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City Council approves plan for The Standard

In addition to approving a long-awaited ordinance amendment allowing for the return of Uber, the Auburn City Council also approved an agreement with the developers of The Standard student-housing complex. The plans have been in the works since before the approval of the city's moratorium on downtown student-housing developments.

The Standard will sit on 3.41 acres of land along the northeastern corner of Gay Street and East Glenn Avenue currently housing a closed Checker's, Adventure Sports and Da Gallery. The complex will tout 219 apartment units with 683 bedrooms spread over five residential floors, according to city documents.

On the bottom floor of the six-story development, there will be more than 16,000 square feet of retail space. The development will surround a 247,000-square-foot parking garage with 688 parking spaces.

The 683-bedroom complex will stretch 65 feet into the sky and will be one of the largest student-housing developments in the entire city. In comparison, 160 Ross boasts 642 individual beds across 182 two, three and four-bedroom units.

"So obviously with that size development, this would be the biggest student-housing development that we have seen," said Assistant City Manager Kevin Cowper. "There will be some impacts on local infrastructure."

Cowper said the city would work to ensure that infrastructure is upgraded to accommodate the new development downtown. The development agreement includes plans to upgrade both the infrastructure and streetscapes along both Gay Street and Glenn Avenue.

Site plan for The Standard contributed by the City of Auburn.

Landmark Properties, the developer of The Standard, contributed $1 million to the city's budget to help cover the costs of the infrastructure and streetscape upgrades. $500,000 was originally to be paid on Aug. 1, 2016.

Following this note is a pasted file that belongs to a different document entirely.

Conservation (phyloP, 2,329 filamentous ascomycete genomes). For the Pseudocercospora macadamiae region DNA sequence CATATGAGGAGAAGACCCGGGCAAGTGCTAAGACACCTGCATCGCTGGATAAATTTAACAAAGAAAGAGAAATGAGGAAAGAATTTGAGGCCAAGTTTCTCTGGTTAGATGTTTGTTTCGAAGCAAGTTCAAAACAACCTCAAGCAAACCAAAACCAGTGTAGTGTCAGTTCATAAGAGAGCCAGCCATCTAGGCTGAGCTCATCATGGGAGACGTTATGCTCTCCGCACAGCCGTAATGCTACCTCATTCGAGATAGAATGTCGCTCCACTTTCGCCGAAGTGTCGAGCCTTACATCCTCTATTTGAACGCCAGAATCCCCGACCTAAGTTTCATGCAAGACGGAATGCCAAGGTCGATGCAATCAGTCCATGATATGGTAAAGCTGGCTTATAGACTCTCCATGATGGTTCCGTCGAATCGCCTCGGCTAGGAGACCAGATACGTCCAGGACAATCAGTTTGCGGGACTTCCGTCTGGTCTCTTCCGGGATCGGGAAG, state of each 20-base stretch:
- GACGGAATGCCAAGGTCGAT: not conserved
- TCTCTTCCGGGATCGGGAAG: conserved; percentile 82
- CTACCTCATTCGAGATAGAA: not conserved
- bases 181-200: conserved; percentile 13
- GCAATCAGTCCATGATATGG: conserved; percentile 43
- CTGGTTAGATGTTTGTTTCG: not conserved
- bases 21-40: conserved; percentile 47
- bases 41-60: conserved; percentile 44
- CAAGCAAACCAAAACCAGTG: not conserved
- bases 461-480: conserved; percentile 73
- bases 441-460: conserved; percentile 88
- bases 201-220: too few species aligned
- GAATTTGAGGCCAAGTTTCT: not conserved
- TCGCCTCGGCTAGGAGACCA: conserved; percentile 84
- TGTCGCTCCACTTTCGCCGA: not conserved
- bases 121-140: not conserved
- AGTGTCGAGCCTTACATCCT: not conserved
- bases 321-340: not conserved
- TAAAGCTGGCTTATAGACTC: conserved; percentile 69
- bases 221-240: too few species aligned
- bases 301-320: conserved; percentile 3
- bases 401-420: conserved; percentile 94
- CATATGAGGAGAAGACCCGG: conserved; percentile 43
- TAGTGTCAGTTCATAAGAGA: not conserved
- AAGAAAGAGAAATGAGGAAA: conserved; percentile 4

Along Gay Street, the city plans to install three new pedestrian street lights, install street trees, add some on-street parking and TigerTransit stop and reconstruct the sidewalks and driveway aprons, as well as resurfacing and re-striping the street itself. 

Glenn Avenue will see a reconstructed sidewalk also. When it comes to streetscapes, the city will relocate power lines, install street trees, add four new pedestrian lights and add a new left-turn restricted access to the complex entrance.

In a plan to help relieve a downtown strapped for parking, the developers of The Standard agreed to allow the city to use extra parking spaces as metered public parking in it's planned multi-story parking deck.

"Landmark shall further allow the City of Auburn to install and maintain ... and use and designate as public and meter, any constructed and striped parking spaces inside of The Project's structured parking deck that exceed the number of actual spaces required," the development reads.

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Andrew Young, senior vice president of Landmark Properties, said the complex would charge residents an additional rent for parking spaces in the deck. Students who choose not to bring a car and pay the rent will free up spaces for public use.

Young and Cowper also said that drivers from The Standard would not overburden the city's intersections because students have diverse schedules that differ from the average resident. 

According to the agreement, construction the project would begin in late December 2017, but preparations for construction including upgrades to the city's sewer infrastructure would begin in early 2017. 

Exterior construction would likely be completed in early 2019 and students could begin moving in by fall semester 2019.

Corey Williams, editor-in-chief, contributed to this report.

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